Wednesday’s Emergency Alert Is Only A Test
Cell phones and other devices will issue emergency alert Wednesday.
If everything goes according to plan, cellphone holders across the U.S. will receive an emergency alert Wednesday at approximately 1:20 p.m. from the Federal Emergency Management Agency (FEMA).
But it’s only a drill by FEMA, testing its nationwide Emergency Alert System. And all organizations participating in the system will be involved. This includes “radio and television broadcasters, cable systems, satellite radio and television providers and wireline video providers,” according to Wisconsin Emergency Management, which is administering the test in Wisconsin.
The Milwaukee County Office of Emergency Management (OEM) uses the same system to disseminate alerts locally. The county agency warned that “multiple modes of communication” will all simultaneously issue the test warning Wednesday.
“It is likely that cell phones, tablets, radios, television, and other devices within a household or location will be alerted at the same time,” OEM said in a statement Tuesday. “This will be a test of the entire system and while it will be loud and distracting, it is vital that this technology is tested to ensure the government’s ability to alert the public during emergencies.”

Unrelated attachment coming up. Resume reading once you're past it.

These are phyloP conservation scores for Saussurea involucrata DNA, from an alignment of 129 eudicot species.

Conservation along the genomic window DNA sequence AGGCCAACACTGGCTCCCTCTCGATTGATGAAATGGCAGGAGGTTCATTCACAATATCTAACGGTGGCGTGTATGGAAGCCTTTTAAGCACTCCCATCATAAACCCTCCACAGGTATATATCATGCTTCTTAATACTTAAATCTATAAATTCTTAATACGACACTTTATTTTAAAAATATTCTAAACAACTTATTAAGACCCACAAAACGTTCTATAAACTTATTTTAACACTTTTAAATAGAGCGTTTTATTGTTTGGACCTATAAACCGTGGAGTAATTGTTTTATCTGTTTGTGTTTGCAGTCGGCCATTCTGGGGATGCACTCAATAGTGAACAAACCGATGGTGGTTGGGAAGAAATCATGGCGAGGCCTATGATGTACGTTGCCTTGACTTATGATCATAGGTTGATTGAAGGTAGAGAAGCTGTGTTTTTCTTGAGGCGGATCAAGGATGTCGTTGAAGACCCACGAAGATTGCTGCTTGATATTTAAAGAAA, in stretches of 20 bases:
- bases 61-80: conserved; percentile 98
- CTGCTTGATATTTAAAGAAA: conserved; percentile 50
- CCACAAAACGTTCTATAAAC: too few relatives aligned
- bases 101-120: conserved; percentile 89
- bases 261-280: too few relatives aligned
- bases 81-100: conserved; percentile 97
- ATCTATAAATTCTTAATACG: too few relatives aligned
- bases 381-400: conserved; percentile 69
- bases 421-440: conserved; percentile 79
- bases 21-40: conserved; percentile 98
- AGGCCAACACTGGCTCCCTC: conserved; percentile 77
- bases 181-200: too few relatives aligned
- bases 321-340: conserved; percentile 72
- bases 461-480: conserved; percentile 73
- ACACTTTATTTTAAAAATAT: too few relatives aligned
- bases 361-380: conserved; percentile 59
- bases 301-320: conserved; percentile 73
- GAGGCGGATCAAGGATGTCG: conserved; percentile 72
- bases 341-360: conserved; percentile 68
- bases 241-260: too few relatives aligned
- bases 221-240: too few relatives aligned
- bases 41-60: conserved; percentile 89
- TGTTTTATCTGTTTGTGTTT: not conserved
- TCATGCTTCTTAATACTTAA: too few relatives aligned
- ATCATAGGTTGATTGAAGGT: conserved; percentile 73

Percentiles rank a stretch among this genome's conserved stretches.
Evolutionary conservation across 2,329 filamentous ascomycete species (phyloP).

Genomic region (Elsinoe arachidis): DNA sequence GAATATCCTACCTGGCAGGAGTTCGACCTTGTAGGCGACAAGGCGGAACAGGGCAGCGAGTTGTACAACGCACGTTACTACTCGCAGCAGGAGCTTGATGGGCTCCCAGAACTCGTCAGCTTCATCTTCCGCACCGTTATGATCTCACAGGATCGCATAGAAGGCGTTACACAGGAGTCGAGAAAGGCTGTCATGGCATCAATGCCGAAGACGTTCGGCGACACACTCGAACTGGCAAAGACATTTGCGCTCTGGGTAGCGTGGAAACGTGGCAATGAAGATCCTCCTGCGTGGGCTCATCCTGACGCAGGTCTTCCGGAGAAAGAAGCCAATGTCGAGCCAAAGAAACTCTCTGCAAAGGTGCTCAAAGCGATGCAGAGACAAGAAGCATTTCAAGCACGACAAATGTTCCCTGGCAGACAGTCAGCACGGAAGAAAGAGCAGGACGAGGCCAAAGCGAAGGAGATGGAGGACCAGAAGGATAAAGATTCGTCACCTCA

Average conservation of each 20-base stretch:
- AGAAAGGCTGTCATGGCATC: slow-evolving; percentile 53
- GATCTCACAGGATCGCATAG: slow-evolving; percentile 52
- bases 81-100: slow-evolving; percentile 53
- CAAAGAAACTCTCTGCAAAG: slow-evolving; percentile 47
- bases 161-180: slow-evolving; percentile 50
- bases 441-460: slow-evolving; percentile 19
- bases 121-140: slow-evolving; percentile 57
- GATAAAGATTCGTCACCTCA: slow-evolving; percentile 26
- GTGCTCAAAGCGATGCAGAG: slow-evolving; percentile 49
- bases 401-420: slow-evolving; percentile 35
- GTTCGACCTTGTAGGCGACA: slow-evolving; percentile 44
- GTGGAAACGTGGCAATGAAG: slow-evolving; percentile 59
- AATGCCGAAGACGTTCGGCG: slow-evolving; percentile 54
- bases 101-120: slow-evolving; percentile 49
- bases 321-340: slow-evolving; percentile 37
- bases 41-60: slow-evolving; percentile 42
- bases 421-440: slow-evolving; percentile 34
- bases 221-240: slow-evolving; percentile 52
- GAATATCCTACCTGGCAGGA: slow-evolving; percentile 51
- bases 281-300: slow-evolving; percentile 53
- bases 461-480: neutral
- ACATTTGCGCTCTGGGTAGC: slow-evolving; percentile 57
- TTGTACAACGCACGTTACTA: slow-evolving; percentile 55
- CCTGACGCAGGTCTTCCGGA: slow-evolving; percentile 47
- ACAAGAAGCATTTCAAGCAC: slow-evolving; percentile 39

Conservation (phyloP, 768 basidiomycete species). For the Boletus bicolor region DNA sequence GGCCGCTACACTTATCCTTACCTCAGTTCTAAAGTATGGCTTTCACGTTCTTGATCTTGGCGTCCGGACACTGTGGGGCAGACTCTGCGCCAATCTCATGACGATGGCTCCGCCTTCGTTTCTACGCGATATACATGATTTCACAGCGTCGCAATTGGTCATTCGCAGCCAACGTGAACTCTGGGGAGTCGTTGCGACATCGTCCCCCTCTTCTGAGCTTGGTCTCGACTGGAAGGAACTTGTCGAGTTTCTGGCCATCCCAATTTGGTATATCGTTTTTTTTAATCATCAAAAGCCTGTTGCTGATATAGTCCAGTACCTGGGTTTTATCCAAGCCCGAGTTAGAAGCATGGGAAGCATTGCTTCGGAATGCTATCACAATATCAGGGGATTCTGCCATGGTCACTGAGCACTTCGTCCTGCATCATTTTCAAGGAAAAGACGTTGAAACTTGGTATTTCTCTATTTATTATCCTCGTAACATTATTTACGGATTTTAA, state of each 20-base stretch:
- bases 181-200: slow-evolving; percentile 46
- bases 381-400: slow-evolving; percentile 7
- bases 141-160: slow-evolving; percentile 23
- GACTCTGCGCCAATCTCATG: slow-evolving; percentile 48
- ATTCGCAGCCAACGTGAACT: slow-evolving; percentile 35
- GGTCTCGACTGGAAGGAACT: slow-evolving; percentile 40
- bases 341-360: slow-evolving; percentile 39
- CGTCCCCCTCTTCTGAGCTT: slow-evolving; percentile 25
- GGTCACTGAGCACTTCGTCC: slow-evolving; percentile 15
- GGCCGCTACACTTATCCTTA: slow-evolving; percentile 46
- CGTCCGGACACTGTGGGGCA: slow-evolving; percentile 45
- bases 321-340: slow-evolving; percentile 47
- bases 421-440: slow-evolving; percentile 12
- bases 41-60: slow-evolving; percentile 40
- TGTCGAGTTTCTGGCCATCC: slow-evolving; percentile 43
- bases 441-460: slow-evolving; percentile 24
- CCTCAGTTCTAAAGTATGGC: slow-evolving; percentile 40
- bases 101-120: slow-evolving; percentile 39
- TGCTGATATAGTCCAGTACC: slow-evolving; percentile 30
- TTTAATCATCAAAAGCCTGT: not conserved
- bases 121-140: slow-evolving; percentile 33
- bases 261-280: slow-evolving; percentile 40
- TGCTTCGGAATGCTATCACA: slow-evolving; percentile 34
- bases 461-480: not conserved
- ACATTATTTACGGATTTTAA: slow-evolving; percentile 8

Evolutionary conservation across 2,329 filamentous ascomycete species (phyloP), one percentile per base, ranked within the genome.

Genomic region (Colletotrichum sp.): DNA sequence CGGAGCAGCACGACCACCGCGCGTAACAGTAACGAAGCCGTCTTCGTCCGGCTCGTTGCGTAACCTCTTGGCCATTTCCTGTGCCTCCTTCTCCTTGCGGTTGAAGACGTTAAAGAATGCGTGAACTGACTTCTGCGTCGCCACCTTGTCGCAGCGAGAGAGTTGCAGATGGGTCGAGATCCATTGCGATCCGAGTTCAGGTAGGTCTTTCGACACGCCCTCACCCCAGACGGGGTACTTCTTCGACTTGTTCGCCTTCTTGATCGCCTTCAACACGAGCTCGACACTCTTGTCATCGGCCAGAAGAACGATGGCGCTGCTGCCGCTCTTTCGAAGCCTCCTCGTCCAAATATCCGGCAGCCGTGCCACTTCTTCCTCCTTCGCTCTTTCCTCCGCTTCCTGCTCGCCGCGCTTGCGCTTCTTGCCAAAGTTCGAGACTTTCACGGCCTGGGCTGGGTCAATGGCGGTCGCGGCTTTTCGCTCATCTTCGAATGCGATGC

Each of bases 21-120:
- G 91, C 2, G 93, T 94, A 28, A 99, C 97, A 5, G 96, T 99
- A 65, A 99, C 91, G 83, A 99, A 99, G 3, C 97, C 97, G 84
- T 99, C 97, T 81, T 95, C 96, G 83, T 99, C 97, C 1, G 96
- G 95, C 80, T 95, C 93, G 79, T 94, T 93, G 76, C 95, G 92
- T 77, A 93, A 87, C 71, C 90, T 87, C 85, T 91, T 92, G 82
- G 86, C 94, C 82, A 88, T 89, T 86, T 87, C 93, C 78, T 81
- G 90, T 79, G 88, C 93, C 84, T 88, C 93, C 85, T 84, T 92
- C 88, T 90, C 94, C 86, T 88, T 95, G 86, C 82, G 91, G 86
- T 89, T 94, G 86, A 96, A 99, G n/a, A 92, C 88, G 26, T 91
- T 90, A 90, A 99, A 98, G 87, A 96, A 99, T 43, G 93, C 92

In the past, tests of the nationwide alert system went only to those who opted into the test. Not this time. The warning will blare for everyone Wednesday, reading, “THIS IS A TEST of the National Wireless Emergency Alert System. No action is needed.”
In 2018, the alert system caused widespread panic in Hawaii when a warning of an incoming ballistic missile was accidentally issued. The error made national news.
In 2022, the county’s OEM issued a “shelter in place” alert before 4 a.m. on a Wednesday morning after a Milwaukee County Deputy Sheriff was shot. The alert was issued countywide, and it accidentally went to some residents outside of Milwaukee County.
If you think stories like this are important, become a member of Urban Milwaukee and help support real, independent journalism. Plus you get some cool added benefits.